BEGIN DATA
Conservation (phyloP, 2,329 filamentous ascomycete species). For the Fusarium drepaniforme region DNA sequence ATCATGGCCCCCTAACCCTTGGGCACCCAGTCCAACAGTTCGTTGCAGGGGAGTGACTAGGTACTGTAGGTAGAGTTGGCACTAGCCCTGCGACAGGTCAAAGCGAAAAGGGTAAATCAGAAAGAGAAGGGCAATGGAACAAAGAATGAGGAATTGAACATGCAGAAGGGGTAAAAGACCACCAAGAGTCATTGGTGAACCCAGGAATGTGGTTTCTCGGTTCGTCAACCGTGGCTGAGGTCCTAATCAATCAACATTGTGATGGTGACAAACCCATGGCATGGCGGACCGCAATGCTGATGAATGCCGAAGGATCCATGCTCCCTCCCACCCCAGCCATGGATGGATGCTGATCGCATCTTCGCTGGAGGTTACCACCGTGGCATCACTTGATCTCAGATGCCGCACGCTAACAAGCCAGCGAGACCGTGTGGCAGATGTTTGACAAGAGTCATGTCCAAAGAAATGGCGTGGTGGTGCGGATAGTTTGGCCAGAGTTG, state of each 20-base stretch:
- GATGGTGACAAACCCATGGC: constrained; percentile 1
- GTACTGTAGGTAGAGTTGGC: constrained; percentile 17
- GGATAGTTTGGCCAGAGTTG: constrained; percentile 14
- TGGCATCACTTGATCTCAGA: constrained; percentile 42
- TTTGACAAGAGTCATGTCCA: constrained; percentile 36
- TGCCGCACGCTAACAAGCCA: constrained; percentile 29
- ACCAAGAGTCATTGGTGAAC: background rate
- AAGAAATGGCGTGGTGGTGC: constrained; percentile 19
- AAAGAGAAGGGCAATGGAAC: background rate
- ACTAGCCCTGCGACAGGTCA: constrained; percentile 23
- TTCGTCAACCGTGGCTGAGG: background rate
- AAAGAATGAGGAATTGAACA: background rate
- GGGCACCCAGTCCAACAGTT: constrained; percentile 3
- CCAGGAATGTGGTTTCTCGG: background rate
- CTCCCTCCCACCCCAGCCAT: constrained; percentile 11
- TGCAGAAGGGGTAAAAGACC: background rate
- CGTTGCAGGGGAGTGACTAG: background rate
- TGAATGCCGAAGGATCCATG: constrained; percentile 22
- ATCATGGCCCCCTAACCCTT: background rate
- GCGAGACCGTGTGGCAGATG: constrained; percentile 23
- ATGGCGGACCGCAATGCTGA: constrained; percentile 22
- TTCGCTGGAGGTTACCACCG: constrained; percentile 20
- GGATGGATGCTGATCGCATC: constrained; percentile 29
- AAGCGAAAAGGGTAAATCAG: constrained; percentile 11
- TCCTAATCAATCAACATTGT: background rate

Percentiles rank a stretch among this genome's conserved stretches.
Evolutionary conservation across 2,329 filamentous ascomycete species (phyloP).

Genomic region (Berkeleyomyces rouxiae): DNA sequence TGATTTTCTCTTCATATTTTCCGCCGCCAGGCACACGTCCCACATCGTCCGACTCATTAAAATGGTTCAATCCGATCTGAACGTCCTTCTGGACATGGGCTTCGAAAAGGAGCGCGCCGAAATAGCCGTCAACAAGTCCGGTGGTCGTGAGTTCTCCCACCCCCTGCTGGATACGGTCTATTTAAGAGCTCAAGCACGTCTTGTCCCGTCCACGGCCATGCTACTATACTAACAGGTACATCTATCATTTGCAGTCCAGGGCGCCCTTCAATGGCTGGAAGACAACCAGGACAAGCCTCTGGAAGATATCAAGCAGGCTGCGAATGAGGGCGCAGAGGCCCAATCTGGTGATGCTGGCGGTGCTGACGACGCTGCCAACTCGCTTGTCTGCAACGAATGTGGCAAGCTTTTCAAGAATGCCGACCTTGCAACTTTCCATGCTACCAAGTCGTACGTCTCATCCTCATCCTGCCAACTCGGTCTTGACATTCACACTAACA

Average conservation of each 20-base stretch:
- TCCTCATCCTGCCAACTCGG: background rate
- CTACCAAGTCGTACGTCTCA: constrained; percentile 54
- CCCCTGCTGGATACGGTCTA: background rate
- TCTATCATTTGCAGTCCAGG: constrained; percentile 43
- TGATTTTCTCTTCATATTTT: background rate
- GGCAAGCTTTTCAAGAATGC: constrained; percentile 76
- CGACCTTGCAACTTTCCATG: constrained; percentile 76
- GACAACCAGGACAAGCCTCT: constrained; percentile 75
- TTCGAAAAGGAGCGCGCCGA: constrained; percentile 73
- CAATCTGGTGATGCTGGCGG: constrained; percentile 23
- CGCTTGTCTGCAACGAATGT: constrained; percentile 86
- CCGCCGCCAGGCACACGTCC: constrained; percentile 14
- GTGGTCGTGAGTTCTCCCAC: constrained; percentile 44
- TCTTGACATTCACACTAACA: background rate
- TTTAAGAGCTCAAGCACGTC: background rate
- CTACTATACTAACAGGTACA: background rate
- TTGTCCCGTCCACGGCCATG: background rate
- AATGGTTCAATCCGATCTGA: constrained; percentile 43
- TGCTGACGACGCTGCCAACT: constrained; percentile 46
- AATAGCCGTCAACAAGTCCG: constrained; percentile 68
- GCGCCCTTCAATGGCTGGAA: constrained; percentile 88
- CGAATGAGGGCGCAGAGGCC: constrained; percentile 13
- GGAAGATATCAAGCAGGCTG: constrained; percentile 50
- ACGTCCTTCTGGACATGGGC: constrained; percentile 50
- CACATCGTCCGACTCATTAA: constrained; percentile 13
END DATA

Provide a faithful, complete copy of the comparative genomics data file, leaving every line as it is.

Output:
Conservation (phyloP, 2,329 filamentous ascomycete species). For the Fusarium drepaniforme region DNA sequence ATCATGGCCCCCTAACCCTTGGGCACCCAGTCCAACAGTTCGTTGCAGGGGAGTGACTAGGTACTGTAGGTAGAGTTGGCACTAGCCCTGCGACAGGTCAAAGCGAAAAGGGTAAATCAGAAAGAGAAGGGCAATGGAACAAAGAATGAGGAATTGAACATGCAGAAGGGGTAAAAGACCACCAAGAGTCATTGGTGAACCCAGGAATGTGGTTTCTCGGTTCGTCAACCGTGGCTGAGGTCCTAATCAATCAACATTGTGATGGTGACAAACCCATGGCATGGCGGACCGCAATGCTGATGAATGCCGAAGGATCCATGCTCCCTCCCACCCCAGCCATGGATGGATGCTGATCGCATCTTCGCTGGAGGTTACCACCGTGGCATCACTTGATCTCAGATGCCGCACGCTAACAAGCCAGCGAGACCGTGTGGCAGATGTTTGACAAGAGTCATGTCCAAAGAAATGGCGTGGTGGTGCGGATAGTTTGGCCAGAGTTG, state of each 20-base stretch:
- GATGGTGACAAACCCATGGC: constrained; percentile 1
- GTACTGTAGGTAGAGTTGGC: constrained; percentile 17
- GGATAGTTTGGCCAGAGTTG: constrained; percentile 14
- TGGCATCACTTGATCTCAGA: constrained; percentile 42
- TTTGACAAGAGTCATGTCCA: constrained; percentile 36
- TGCCGCACGCTAACAAGCCA: constrained; percentile 29
- ACCAAGAGTCATTGGTGAAC: background rate
- AAGAAATGGCGTGGTGGTGC: constrained; percentile 19
- AAAGAGAAGGGCAATGGAAC: background rate
- ACTAGCCCTGCGACAGGTCA: constrained; percentile 23
- TTCGTCAACCGTGGCTGAGG: background rate
- AAAGAATGAGGAATTGAACA: background rate
- GGGCACCCAGTCCAACAGTT: constrained; percentile 3
- CCAGGAATGTGGTTTCTCGG: background rate
- CTCCCTCCCACCCCAGCCAT: constrained; percentile 11
- TGCAGAAGGGGTAAAAGACC: background rate
- CGTTGCAGGGGAGTGACTAG: background rate
- TGAATGCCGAAGGATCCATG: constrained; percentile 22
- ATCATGGCCCCCTAACCCTT: background rate
- GCGAGACCGTGTGGCAGATG: constrained; percentile 23
- ATGGCGGACCGCAATGCTGA: constrained; percentile 22
- TTCGCTGGAGGTTACCACCG: constrained; percentile 20
- GGATGGATGCTGATCGCATC: constrained; percentile 29
- AAGCGAAAAGGGTAAATCAG: constrained; percentile 11
- TCCTAATCAATCAACATTGT: background rate

Percentiles rank a stretch among this genome's conserved stretches.
Evolutionary conservation across 2,329 filamentous ascomycete species (phyloP).

Genomic region (Berkeleyomyces rouxiae): DNA sequence TGATTTTCTCTTCATATTTTCCGCCGCCAGGCACACGTCCCACATCGTCCGACTCATTAAAATGGTTCAATCCGATCTGAACGTCCTTCTGGACATGGGCTTCGAAAAGGAGCGCGCCGAAATAGCCGTCAACAAGTCCGGTGGTCGTGAGTTCTCCCACCCCCTGCTGGATACGGTCTATTTAAGAGCTCAAGCACGTCTTGTCCCGTCCACGGCCATGCTACTATACTAACAGGTACATCTATCATTTGCAGTCCAGGGCGCCCTTCAATGGCTGGAAGACAACCAGGACAAGCCTCTGGAAGATATCAAGCAGGCTGCGAATGAGGGCGCAGAGGCCCAATCTGGTGATGCTGGCGGTGCTGACGACGCTGCCAACTCGCTTGTCTGCAACGAATGTGGCAAGCTTTTCAAGAATGCCGACCTTGCAACTTTCCATGCTACCAAGTCGTACGTCTCATCCTCATCCTGCCAACTCGGTCTTGACATTCACACTAACA

Average conservation of each 20-base stretch:
- TCCTCATCCTGCCAACTCGG: background rate
- CTACCAAGTCGTACGTCTCA: constrained; percentile 54
- CCCCTGCTGGATACGGTCTA: background rate
- TCTATCATTTGCAGTCCAGG: constrained; percentile 43
- TGATTTTCTCTTCATATTTT: background rate
- GGCAAGCTTTTCAAGAATGC: constrained; percentile 76
- CGACCTTGCAACTTTCCATG: constrained; percentile 76
- GACAACCAGGACAAGCCTCT: constrained; percentile 75
- TTCGAAAAGGAGCGCGCCGA: constrained; percentile 73
- CAATCTGGTGATGCTGGCGG: constrained; percentile 23
- CGCTTGTCTGCAACGAATGT: constrained; percentile 86
- CCGCCGCCAGGCACACGTCC: constrained; percentile 14
- GTGGTCGTGAGTTCTCCCAC: constrained; percentile 44
- TCTTGACATTCACACTAACA: background rate
- TTTAAGAGCTCAAGCACGTC: background rate
- CTACTATACTAACAGGTACA: background rate
- TTGTCCCGTCCACGGCCATG: background rate
- AATGGTTCAATCCGATCTGA: constrained; percentile 43
- TGCTGACGACGCTGCCAACT: constrained; percentile 46
- AATAGCCGTCAACAAGTCCG: constrained; percentile 68
- GCGCCCTTCAATGGCTGGAA: constrained; percentile 88
- CGAATGAGGGCGCAGAGGCC: constrained; percentile 13
- GGAAGATATCAAGCAGGCTG: constrained; percentile 50
- ACGTCCTTCTGGACATGGGC: constrained; percentile 50
- CACATCGTCCGACTCATTAA: constrained; percentile 13